To render power tap 10 child-resistant in accordance with the present invention, a separate shutter mechanism, generally indicated at 44, is incorporated in cover 14 for each horizontal pair of plug receptacles. Each shutter mechanism includes, as seen in FIG. 2, an elongated retainer,generally indicated at 46, supporting a pair of slides, one generally indicated at 48. The retainer is retained to the underside of the cover front wall 14a during assembly by the frictional fit of a depending pin 50in a retainer hole 52 and eventually clamped in place between the base and cover. Depending cover formations (not shown) ensure proper retainer orientation. The retainer is apertured, as indicated at 54, so as not to obstruct access to plug-in contacts 32 and 38 of each plug receptacle of the horizontal pair. Each slide 48 is supported immediately beneath cover front wall 14a by a separate platform surface 56 of retainer 46 and is guided by opposed internal cover formations (not shown) for reciprocating movement in the directions indicated by arrow 58 between extreme open and closed-latched positions and a range of intermediate closed (unlatched) positions. A separate spring 60, accommodated in the open inerior 62 of each slide, acts between a cover depending abutment 64 and a slide surface65 to bias each slide to its close-latched position. An upstanding retainerlug 66 serves to maintain the one spring end properly positioned against this abutment in each instance.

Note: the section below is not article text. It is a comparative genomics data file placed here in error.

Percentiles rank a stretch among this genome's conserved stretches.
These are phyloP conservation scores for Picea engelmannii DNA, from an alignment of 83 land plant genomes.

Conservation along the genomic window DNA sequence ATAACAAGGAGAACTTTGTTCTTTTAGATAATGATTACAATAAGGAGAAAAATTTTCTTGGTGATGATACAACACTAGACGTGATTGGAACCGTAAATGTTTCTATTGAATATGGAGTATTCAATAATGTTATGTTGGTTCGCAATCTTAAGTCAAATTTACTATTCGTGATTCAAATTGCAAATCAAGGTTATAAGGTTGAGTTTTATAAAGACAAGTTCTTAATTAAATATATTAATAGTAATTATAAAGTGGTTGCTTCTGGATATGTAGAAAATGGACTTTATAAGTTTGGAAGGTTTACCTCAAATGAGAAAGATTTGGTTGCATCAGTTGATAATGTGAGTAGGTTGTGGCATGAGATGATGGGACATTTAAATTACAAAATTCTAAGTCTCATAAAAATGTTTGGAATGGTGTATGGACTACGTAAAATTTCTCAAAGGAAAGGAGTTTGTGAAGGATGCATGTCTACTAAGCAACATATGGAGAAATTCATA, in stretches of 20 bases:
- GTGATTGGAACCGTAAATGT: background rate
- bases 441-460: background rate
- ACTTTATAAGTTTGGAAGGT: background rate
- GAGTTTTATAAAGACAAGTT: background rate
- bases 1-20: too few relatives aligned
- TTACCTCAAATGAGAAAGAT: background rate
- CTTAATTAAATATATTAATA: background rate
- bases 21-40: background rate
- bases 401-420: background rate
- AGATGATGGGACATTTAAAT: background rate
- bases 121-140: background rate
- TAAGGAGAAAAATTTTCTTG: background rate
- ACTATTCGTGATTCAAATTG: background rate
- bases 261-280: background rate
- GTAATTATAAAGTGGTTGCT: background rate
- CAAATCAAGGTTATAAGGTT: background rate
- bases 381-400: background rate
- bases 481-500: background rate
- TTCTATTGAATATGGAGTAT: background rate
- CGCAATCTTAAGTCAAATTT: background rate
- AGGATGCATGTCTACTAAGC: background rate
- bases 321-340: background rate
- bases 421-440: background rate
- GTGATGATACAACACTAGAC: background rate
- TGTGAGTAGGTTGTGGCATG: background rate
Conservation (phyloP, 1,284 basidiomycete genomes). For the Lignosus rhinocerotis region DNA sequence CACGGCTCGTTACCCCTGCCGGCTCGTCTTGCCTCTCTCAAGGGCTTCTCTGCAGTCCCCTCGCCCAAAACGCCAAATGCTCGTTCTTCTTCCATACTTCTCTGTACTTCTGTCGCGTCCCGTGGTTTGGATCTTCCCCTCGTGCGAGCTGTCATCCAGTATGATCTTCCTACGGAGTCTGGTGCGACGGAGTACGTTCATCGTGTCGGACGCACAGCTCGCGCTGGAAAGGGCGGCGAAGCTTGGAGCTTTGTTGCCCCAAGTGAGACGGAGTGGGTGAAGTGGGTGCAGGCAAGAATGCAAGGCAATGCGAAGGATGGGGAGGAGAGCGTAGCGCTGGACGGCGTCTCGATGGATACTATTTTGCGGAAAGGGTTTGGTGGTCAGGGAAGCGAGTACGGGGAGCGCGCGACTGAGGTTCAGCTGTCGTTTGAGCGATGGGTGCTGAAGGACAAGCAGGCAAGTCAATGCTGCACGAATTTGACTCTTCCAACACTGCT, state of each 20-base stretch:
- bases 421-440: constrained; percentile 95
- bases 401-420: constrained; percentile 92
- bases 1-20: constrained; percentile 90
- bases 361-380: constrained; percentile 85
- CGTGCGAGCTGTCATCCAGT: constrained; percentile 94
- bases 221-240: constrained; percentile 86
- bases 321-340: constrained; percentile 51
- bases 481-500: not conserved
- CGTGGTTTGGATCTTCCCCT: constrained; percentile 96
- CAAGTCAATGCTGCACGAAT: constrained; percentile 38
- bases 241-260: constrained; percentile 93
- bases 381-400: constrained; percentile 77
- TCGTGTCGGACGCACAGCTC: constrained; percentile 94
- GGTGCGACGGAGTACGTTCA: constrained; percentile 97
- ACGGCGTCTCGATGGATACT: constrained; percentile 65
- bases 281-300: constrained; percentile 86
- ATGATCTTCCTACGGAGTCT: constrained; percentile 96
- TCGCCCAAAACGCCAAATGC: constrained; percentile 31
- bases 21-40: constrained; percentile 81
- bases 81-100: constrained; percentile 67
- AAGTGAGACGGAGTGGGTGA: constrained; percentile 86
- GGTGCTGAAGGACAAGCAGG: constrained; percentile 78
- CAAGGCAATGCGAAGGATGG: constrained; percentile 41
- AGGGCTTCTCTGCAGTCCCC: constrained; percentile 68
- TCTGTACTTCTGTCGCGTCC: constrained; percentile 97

Referring jointly to FIGS. 2 and 3, when each slide is in its closed position, its spring 60 rocks it in the counterclockwise direction (FIG. 3) about fulcrums 68 formed on the bottom edges of opposed arms 70 of the slide, which rest on retainer platform surface 56. This positions a transverse nose 72 carried by these arms in an obstructing position immediately behind receptacle slot 34. Underlying this nose, arms 70 carrya transverse barrier or ledge 74 disposed in the blade insertion path to line contacts 32, fully blocking access thereto. Each slide is formed to provide a pair of latches 76 which are poised, while slide 48 is in its counterclockwise rocked, closed-latched position, to engage a common catch78 carried by retainer 46. Consequently, the slides are latched in their respective closed positions, i.e., closed and latched positions, to which they are biased by their springs 60. To unlatch a primary slide 48, its nose 72 must be depressed to rock the slide clockwise on its fulcrums 68 and thus disengage latches 76 from catch 78. The slide is thus shifted to a closed-unlatched position, free to slide rightward (FIG. 3) toward its open position on the bottom runner edges of arms 70, such motion being accommodated by the entry of an elevated transverse guide member 80 into notches 82 in the arms. This guide member, which is supported by upstanding retainer legs 84, provides with its supporting legs continuing guidance for the slide during movement from its closed-unlatched position to its open position. Latches 76 are provided by the end surface of arms, while catch 78 is provided by a surface of retainer member 80.